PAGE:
Sunday, 24 June 2012

Preaching today

I preached for the first time today at Highland Cathedral. Before the service began and while I gathered my thoughts I was nervous, but tried to use that to my advantage.

I did use the personal anecdote I was swithering about using earlier in the week. I wasn't sure if it would be the right thing to do nor if I would manage to say what was needed to be said without coming across as either too emotional or inappropriate. In the end, I feel I found the right balance and I made the correct choice, though wouldn't do it every week.

To begin with I was a wee bit fast. I realised this and changed pace when I moved to from introductions to biblical reflection. I know this was because I was nervous, though feedback indicates most people did not pick up on this and my diction was very clear all the way through.

After the service I received almost universally good feedback. Constructive feedback told me I was clear in terms of content and diction. I was also told by a few people that they found it very thought provoking, sincere and reassuring. One person did say it was alright and would tell my why it was just alright later, though even my supervisor who heard the comment was confused by that and, pretty much, told me to disregard it, given the other feedback he'd heard.

So, I need to be aware  that I don't get off to too much of a rattling start, but that didn't impede even those with hearing difficulties. Over all, I feel this was a good, well presented sermon, which spoke to the congregation gathered today.

Thursday, 21 June 2012

Speaking the right words

I'm not one to use personal anecdotes in sermons. It's a mixture of reasons, mainly, I don't like the idea of the congregation always hearing about my life and my family - I know I wouldn't like to hear that all the time and I'm a fairly private person, so talking about myself doesn't come easy. But this Sunday I am going to give an personal anecdote in the sermon which I feel will add to the sermon and, I hope, let the congregation see that the words of reassurance I want to give them come from hard won experience, rather than empty words.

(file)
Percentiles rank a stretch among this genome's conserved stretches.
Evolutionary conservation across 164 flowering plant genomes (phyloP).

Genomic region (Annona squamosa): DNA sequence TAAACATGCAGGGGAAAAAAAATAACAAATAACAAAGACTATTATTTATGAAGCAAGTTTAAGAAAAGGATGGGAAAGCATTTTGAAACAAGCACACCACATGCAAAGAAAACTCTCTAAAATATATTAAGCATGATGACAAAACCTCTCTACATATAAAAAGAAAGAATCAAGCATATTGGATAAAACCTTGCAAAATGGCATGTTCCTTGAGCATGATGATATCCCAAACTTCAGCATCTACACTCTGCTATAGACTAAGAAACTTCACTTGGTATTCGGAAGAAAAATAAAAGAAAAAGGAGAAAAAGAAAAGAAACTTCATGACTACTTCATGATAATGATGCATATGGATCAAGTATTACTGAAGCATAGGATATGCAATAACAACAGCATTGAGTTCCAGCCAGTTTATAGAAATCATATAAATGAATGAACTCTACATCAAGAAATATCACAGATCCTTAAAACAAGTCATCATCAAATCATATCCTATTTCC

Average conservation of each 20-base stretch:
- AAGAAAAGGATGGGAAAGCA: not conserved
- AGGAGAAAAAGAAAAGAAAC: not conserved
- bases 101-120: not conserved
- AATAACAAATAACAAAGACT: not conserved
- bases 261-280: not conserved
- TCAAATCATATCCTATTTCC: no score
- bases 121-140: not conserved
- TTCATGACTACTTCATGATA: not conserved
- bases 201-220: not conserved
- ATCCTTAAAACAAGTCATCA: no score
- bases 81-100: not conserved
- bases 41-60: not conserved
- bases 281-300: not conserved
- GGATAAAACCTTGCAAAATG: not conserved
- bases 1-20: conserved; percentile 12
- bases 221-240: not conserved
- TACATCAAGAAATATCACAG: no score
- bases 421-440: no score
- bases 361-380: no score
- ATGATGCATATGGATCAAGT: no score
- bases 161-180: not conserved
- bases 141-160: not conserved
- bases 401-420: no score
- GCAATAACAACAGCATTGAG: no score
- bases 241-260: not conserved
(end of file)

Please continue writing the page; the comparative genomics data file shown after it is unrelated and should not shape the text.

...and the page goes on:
I know, though, that it may be difficult for me saying what I feel called to say. But I know, in some deep down way, that it needs to be said. I don't know exactly how, but something is telling me there will be someone in the congregation who needs to hear this message from someone who really understands. I pray I am right and that my words are God's words and the words that the congregation at Highland Cathedral need to hear on Sunday.

Tuesday, 19 June 2012

Stating the Obvious?

One thing my supervisor keeps calling me is insightful. Hadn't really thought os myself like that before, but maybe I am. Most of the things I've discussed with him which he's seen as insightful, I've seen as stating the bleeding obvious. Yes, I've wondered, questioned and reflected on the matters appropriately. I've also approached potential controversial matters in a diplomatic and sympathetic manner, but still feel it's just the way it is or could be or should be.

That said, the Emperor's new clothes was pretty obvious, but no-one had the guts to say anything. Given my insightfulness keeps being commented and complemented on, I wonder how many people in church either accept the way things are or don't see how things are? Or maybe it's easier for me as I'm removed from the situation - in the situation it's all too easy to not see the wood for the trees and maybe that's the case with some of the things I've discussed with my supervisor, though the context and content of some of those discussions would not necessarily lean in that direction.

Now, this seems to be a gift I didn't know I had. I hope it's useful for the future. Somehow I think, especially given the way my supervisor is complementing me, that it will be.

Monday, 18 June 2012

Young families

At Highland Cathedral, there's a fairly good mix of ages and demographic. Their Sunday School is reasonably well attended, though they have commented it has had a bit of a dip in attendance. Yet, like many churches all over Scotland, there are few parents of young children.

As anyone who's had to deal with very young children knows, they need routine. Sundays can really mess up that routine, what with most services being at 11am. So, when couples become parents, they drift away from church, as it's not only difficult to get there (as getting a baby ready isn't quick!) and don't want to disrupt their child's routine.

So, they stop going to church. As time passes, it becomes more and more difficult to go back. And, potentially, both they and the child are 'lost' to the church.